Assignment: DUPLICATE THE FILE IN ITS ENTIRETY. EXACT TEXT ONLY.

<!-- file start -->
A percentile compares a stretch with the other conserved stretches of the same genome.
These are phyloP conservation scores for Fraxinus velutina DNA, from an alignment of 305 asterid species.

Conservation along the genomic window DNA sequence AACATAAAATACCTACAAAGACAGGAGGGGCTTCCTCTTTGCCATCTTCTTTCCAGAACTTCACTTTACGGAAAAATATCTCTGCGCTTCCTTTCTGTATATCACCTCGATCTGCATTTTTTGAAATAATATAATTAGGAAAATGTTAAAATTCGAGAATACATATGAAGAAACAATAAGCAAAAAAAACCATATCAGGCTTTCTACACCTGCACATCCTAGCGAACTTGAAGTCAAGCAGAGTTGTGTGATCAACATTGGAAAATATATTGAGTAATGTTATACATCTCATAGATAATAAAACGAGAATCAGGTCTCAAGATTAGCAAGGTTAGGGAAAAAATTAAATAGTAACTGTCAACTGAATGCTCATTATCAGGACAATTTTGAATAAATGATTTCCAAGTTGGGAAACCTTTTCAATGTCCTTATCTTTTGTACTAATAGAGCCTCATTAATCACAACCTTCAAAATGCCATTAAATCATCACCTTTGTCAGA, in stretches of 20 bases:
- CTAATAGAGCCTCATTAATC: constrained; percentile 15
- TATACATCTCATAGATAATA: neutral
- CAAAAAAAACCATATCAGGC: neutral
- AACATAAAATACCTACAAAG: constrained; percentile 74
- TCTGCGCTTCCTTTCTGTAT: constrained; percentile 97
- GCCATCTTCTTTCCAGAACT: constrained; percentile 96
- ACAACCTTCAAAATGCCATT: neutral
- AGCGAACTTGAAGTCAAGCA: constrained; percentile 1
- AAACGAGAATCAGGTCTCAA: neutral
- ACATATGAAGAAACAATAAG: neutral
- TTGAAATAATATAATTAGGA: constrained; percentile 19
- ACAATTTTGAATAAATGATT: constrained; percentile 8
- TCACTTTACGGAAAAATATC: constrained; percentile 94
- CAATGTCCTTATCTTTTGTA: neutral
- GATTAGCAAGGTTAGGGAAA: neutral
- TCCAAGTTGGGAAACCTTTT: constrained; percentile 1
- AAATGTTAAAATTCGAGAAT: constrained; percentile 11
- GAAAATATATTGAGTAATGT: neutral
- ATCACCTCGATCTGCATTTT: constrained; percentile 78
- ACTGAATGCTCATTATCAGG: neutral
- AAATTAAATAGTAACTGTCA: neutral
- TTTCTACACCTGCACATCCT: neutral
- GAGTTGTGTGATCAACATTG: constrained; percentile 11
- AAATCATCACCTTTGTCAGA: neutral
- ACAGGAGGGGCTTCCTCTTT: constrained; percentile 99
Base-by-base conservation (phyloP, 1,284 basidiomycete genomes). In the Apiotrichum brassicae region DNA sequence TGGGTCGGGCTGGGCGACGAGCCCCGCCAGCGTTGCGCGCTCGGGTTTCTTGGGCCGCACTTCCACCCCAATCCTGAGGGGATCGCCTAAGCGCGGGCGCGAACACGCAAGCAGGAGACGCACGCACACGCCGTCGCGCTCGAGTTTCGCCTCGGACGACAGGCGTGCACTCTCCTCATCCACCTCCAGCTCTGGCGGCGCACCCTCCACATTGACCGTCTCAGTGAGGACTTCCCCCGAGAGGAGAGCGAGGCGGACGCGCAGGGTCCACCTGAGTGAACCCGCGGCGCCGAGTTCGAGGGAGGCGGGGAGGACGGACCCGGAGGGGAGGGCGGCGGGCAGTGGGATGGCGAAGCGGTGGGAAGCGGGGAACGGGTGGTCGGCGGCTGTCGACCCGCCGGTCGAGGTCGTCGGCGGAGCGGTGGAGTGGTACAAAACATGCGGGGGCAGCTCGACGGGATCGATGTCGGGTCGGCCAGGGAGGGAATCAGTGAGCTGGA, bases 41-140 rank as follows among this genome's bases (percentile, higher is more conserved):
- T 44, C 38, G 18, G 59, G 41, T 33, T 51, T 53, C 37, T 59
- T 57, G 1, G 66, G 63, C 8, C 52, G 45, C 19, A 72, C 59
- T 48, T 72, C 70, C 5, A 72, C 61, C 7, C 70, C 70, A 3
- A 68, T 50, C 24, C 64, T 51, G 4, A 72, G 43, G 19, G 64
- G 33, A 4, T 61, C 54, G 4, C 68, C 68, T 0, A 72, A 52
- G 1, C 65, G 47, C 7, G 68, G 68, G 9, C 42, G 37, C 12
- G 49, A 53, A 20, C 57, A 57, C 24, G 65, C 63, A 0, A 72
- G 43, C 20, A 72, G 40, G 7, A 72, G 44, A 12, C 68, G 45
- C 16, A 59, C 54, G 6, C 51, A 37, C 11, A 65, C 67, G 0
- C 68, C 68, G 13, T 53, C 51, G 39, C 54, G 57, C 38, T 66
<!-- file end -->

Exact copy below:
A percentile compares a stretch with the other conserved stretches of the same genome.
These are phyloP conservation scores for Fraxinus velutina DNA, from an alignment of 305 asterid species.

Conservation along the genomic window DNA sequence AACATAAAATACCTACAAAGACAGGAGGGGCTTCCTCTTTGCCATCTTCTTTCCAGAACTTCACTTTACGGAAAAATATCTCTGCGCTTCCTTTCTGTATATCACCTCGATCTGCATTTTTTGAAATAATATAATTAGGAAAATGTTAAAATTCGAGAATACATATGAAGAAACAATAAGCAAAAAAAACCATATCAGGCTTTCTACACCTGCACATCCTAGCGAACTTGAAGTCAAGCAGAGTTGTGTGATCAACATTGGAAAATATATTGAGTAATGTTATACATCTCATAGATAATAAAACGAGAATCAGGTCTCAAGATTAGCAAGGTTAGGGAAAAAATTAAATAGTAACTGTCAACTGAATGCTCATTATCAGGACAATTTTGAATAAATGATTTCCAAGTTGGGAAACCTTTTCAATGTCCTTATCTTTTGTACTAATAGAGCCTCATTAATCACAACCTTCAAAATGCCATTAAATCATCACCTTTGTCAGA, in stretches of 20 bases:
- CTAATAGAGCCTCATTAATC: constrained; percentile 15
- TATACATCTCATAGATAATA: neutral
- CAAAAAAAACCATATCAGGC: neutral
- AACATAAAATACCTACAAAG: constrained; percentile 74
- TCTGCGCTTCCTTTCTGTAT: constrained; percentile 97
- GCCATCTTCTTTCCAGAACT: constrained; percentile 96
- ACAACCTTCAAAATGCCATT: neutral
- AGCGAACTTGAAGTCAAGCA: constrained; percentile 1
- AAACGAGAATCAGGTCTCAA: neutral
- ACATATGAAGAAACAATAAG: neutral
- TTGAAATAATATAATTAGGA: constrained; percentile 19
- ACAATTTTGAATAAATGATT: constrained; percentile 8
- TCACTTTACGGAAAAATATC: constrained; percentile 94
- CAATGTCCTTATCTTTTGTA: neutral
- GATTAGCAAGGTTAGGGAAA: neutral
- TCCAAGTTGGGAAACCTTTT: constrained; percentile 1
- AAATGTTAAAATTCGAGAAT: constrained; percentile 11
- GAAAATATATTGAGTAATGT: neutral
- ATCACCTCGATCTGCATTTT: constrained; percentile 78
- ACTGAATGCTCATTATCAGG: neutral
- AAATTAAATAGTAACTGTCA: neutral
- TTTCTACACCTGCACATCCT: neutral
- GAGTTGTGTGATCAACATTG: constrained; percentile 11
- AAATCATCACCTTTGTCAGA: neutral
- ACAGGAGGGGCTTCCTCTTT: constrained; percentile 99
Base-by-base conservation (phyloP, 1,284 basidiomycete genomes). In the Apiotrichum brassicae region DNA sequence TGGGTCGGGCTGGGCGACGAGCCCCGCCAGCGTTGCGCGCTCGGGTTTCTTGGGCCGCACTTCCACCCCAATCCTGAGGGGATCGCCTAAGCGCGGGCGCGAACACGCAAGCAGGAGACGCACGCACACGCCGTCGCGCTCGAGTTTCGCCTCGGACGACAGGCGTGCACTCTCCTCATCCACCTCCAGCTCTGGCGGCGCACCCTCCACATTGACCGTCTCAGTGAGGACTTCCCCCGAGAGGAGAGCGAGGCGGACGCGCAGGGTCCACCTGAGTGAACCCGCGGCGCCGAGTTCGAGGGAGGCGGGGAGGACGGACCCGGAGGGGAGGGCGGCGGGCAGTGGGATGGCGAAGCGGTGGGAAGCGGGGAACGGGTGGTCGGCGGCTGTCGACCCGCCGGTCGAGGTCGTCGGCGGAGCGGTGGAGTGGTACAAAACATGCGGGGGCAGCTCGACGGGATCGATGTCGGGTCGGCCAGGGAGGGAATCAGTGAGCTGGA, bases 41-140 rank as follows among this genome's bases (percentile, higher is more conserved):
- T 44, C 38, G 18, G 59, G 41, T 33, T 51, T 53, C 37, T 59
- T 57, G 1, G 66, G 63, C 8, C 52, G 45, C 19, A 72, C 59
- T 48, T 72, C 70, C 5, A 72, C 61, C 7, C 70, C 70, A 3
- A 68, T 50, C 24, C 64, T 51, G 4, A 72, G 43, G 19, G 64
- G 33, A 4, T 61, C 54, G 4, C 68, C 68, T 0, A 72, A 52
- G 1, C 65, G 47, C 7, G 68, G 68, G 9, C 42, G 37, C 12
- G 49, A 53, A 20, C 57, A 57, C 24, G 65, C 63, A 0, A 72
- G 43, C 20, A 72, G 40, G 7, A 72, G 44, A 12, C 68, G 45
- C 16, A 59, C 54, G 6, C 51, A 37, C 11, A 65, C 67, G 0
- C 68, C 68, G 13, T 53, C 51, G 39, C 54, G 57, C 38, T 66